Funding from The European Agricultural Fund for Rural Development has been awarded to the South West Peak Landscape Partnership to support the new Upstream Thinking project and also complements funding from The National Lottery Heritage Fund. Upstream Thinking draws on the experience of farmers and local landowners to improve water quality by increasing understanding, capital investment and natural flood management in the South West Peak. By supporting sustainable upstream land management, far-reaching water quality improvements will be achieved.
Upstream Thinking includes a range of work such as producing farm water & soil plans to help reduce diffuse pollution, removing non-native invasive species and creating new habitats.The project is also working to restore habitats like wet heath and blanket bog which retain a large amount of water and act as natural filters to slow the flow of water into local rivers and filter out many impurities. This benefits us all by encouraging natural processes to maintain healthy rivers; and healthy water makes for healthy communities.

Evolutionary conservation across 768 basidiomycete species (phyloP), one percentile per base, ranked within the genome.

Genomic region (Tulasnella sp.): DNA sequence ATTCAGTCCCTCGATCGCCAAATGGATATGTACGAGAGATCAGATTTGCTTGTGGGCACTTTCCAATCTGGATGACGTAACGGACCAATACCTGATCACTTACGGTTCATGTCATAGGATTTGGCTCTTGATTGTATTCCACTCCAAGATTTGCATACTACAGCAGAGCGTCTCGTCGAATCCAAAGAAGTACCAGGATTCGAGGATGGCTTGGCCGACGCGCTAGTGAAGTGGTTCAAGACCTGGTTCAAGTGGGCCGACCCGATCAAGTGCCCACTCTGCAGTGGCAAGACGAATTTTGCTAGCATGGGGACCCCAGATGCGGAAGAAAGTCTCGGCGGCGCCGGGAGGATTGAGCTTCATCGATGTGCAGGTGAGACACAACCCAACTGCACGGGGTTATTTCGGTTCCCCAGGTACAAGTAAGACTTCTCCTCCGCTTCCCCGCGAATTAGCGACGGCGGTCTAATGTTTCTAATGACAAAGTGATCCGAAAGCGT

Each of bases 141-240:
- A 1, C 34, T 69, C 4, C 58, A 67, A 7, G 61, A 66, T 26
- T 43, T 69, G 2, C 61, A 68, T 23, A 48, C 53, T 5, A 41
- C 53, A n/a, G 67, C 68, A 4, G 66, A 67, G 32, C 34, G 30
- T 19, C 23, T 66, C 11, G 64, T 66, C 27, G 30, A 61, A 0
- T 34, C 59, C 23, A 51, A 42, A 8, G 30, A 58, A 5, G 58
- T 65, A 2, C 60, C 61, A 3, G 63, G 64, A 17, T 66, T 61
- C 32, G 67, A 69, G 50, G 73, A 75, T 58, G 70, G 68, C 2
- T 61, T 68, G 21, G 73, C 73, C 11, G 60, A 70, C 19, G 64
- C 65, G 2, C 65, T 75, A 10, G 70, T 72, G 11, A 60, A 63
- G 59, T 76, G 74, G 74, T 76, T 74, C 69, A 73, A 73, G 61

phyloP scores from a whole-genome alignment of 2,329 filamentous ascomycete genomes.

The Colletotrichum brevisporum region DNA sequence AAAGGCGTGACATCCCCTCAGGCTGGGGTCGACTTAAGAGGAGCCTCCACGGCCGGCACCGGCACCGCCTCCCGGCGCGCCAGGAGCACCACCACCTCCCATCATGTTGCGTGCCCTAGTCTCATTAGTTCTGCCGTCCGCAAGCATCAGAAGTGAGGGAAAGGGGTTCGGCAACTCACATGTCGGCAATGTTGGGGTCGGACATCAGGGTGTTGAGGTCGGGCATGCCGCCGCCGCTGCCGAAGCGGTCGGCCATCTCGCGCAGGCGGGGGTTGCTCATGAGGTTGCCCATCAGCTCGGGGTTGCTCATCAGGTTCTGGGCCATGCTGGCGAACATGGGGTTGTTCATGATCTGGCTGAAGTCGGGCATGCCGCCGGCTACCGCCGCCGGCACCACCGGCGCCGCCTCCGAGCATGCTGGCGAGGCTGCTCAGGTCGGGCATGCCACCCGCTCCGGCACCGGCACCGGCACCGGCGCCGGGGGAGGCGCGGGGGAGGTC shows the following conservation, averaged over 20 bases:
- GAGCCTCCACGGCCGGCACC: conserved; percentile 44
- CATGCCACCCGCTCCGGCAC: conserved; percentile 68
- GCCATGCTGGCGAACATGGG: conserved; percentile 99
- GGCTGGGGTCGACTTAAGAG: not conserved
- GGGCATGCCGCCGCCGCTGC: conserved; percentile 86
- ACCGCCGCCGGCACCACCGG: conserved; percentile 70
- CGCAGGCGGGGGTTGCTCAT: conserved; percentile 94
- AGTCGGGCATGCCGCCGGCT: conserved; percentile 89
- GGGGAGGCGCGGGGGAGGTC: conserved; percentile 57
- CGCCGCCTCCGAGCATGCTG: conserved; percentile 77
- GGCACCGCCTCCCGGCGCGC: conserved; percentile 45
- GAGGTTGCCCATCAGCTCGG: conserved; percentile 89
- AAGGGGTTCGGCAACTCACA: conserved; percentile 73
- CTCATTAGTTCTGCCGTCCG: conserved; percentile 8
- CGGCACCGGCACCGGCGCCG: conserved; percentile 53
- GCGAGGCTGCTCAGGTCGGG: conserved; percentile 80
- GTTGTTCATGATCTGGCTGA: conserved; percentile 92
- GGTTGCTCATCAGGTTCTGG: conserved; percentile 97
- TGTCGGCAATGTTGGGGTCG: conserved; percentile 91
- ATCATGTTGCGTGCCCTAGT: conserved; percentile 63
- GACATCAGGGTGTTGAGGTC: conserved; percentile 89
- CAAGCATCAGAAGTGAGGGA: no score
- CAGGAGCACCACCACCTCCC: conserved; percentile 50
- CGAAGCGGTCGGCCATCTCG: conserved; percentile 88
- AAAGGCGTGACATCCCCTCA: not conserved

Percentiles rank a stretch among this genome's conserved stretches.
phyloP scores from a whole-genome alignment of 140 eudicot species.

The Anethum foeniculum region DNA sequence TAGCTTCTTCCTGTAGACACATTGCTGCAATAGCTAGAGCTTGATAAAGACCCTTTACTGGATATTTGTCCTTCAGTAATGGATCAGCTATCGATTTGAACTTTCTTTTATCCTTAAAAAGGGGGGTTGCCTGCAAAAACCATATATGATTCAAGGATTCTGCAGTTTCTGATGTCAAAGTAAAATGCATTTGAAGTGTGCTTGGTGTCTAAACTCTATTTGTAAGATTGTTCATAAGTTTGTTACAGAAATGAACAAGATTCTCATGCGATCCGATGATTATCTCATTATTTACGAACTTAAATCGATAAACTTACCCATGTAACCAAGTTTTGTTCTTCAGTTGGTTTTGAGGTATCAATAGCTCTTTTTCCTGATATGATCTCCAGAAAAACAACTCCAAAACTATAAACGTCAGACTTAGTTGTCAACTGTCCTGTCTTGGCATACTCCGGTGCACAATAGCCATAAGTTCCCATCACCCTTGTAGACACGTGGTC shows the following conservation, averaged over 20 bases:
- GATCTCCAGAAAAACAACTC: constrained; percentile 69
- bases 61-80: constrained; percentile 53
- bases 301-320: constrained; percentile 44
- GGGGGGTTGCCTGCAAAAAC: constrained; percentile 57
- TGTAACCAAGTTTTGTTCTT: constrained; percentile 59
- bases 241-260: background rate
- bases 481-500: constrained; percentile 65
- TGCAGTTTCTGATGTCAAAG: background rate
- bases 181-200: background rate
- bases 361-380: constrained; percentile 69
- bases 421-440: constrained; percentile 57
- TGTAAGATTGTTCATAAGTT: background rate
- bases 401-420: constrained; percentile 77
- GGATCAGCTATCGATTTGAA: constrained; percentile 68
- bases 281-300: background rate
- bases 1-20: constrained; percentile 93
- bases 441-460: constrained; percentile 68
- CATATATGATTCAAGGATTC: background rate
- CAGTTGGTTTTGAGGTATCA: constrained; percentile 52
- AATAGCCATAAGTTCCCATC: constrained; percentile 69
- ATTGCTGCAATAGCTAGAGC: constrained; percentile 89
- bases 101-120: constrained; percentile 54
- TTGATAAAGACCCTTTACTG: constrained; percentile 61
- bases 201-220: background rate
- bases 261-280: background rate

For those who are keen to help improve local watercourses there are many opportunities to volunteer and get your hands dirty on the front-line of environmental conservation. The installation of leaky dams (features constructed to slow the flow of water in problem areas), and the targeted removal of invasive species such as Himalayan Balsam are labour intensive and require a group effort.
If you are interested in getting a great workout, meeting interesting people and helping the environment to boot you can learn more and register on our Volunteer page.
Learn more about Upstream Thinking in the South West Peak
Working with natural processes (WWNP) means taking action to manage flood risk by restoring or emulating the natural function of catchments, rivers and floodplains.
The Cheshire hills are home to communities of fungal species which are grassland specialists. These communities can be valuable indicators of ancient grassland. Also, like their grassland habitat, they are threatened by improvement, disturbance, or cessation of management.